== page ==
From funny to fit; man sheds 155 pounds
(CNN) — Edwin Velez used to have to suck in his stomach in order to tie his shoes. He requested tables at restaurants, rather than booths, and constantly made jokes about himself in order to hide how uncomfortable he was about his physical appearance.
"I may be big, but I'm sexy," he would say.
But on the inside, Velez, an English-as-a-second-language teacher from Albertville, Alabama, really wanted to make a change.
He attributes his weight struggles to eating habits he learned as a child. He grew up in a Latin family, with a diet consisting of rice, beans and plenty of fried food. His family moved from Puerto Rico to Florida when he was 4.
When he was younger, Velez loved playing baseball, but after his sophomore year of high school he weighed 250 pounds and had to give up the sport because it exhausted him.
In college, his eating habits worsened. Like many students, he ate whatever was readily available and cheap, such as cafeteria hamburgers, French fries and chicken fingers.
By the time Velez reached adulthood, he weighed 310 pounds.
It was not until he was reminiscing over photos from one spring trip to the Bahamas with friends that he realized he was significantly overweight.
Velez set a goal to drop 100 pounds in a year's time before his next trip. He changed his diet, exercise routine and most importantly, his attitude.
He began walking 45 minutes every morning and soon after was able to jog.
"It was only after I lost 30 to 40 pounds from jogging that I joined a gym," says Velez. "It's intimidating."
Once there, he began lifting weights and building muscle to sculpt his ideal body. But "it doesn't just happen at the gym, it happens after (the gym), too," Velez says.
He cut out soda, sweets and carbohydrates while focusing on high-protein foods such as fish and chicken, pairing them with fruits and vegetables.
Since Velez had never been a gym-goer or calorie counter, many people who knew him discouraged him from starting his weight loss journey. They told him he was working toward an unrealistic goal because of his past habits.
Velez says that he's competitive and that their words fired his desire to prove everyone around him wrong.
"You really have to want it bad enough," says Velez. "Once you get the mental part right, you can't let the negative Nancys get you down."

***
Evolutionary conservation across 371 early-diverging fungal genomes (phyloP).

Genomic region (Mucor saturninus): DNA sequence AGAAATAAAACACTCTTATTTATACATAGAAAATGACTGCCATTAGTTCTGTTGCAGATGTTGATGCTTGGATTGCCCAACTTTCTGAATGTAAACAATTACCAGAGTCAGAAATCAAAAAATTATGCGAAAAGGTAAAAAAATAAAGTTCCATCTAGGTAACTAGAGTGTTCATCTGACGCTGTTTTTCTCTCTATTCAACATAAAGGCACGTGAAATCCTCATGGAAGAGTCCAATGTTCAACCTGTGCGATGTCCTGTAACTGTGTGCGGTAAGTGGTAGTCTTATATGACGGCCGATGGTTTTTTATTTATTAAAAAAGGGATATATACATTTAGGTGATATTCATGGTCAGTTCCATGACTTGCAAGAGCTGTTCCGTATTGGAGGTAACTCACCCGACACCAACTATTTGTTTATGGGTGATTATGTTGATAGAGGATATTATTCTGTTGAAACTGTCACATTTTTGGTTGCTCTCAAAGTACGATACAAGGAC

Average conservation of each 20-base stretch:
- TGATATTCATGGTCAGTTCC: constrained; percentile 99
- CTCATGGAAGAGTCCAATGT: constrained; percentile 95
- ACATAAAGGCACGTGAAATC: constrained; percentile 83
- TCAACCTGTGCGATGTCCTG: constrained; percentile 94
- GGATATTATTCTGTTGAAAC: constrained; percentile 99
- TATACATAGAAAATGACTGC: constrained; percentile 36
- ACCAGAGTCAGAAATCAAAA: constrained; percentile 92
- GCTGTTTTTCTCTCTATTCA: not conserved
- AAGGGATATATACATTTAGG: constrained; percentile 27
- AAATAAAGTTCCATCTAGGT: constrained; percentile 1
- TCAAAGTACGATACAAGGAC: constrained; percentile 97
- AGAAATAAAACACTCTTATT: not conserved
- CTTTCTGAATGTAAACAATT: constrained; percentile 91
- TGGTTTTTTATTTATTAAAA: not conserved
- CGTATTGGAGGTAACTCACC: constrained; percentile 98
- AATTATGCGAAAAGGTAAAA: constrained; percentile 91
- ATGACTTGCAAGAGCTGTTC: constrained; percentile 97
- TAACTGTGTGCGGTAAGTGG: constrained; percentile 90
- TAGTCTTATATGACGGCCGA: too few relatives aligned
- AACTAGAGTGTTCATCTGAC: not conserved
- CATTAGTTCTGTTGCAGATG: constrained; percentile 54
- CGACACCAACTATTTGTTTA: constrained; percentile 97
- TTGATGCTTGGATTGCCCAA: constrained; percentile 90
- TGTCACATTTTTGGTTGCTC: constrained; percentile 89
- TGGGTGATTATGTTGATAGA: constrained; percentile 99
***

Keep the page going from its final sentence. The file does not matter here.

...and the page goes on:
After a year and two months -- and 155 pounds lost -- he decided to reward himself with skin removal surgery. He now has plans to tone and sculpt his body to compete in men's physique competitions for the 2014 season.
Velez says he has no problem maintaining his diet and exercise plan and that the temptation to eat unhealthy food is no longer present. He takes his own meals to work to ensure he sticks to his routine and sacrifices the candy he once had a sweet tooth for.
After seeing Velez transform into a more confident and fit individual, his sister, Zorry Padilla, began her own healthy journey to shed the weight she gained after the birth of her children.
"I always had an excuse," says Padilla.
Velez helped his sister lose 40 pounds in nine months by following the same meal plans he does. Padilla plans to run the next 5K in their area with her brother.
"Though I'm not a personal trainer, I know what it takes, and I want to help others as much as I can," Velez says.
Long-time friend Angel Ramirez says he is amazed at Velez's life changes.
"On Facebook he has so many followers that are trying to do the same thing he did," says Ramirez. "Every time he posts something, he's got instant feedback."
Velez says his outlook on life has been altered for the better; he now creates goals and sticks to them.
He finds he is more confident in his own skin and his day-to-day decisions, unlike before when he would frequently change his mind and had low self-confidence.
Velez says he was once known as "the big goofy guy." However, now, both Padilla and Ramirez say his jokes come in moderation because he doesn't need to hide behind his weight anymore.
"Drive, determination, discipline and dedication are the four D's to my success," Velez says.
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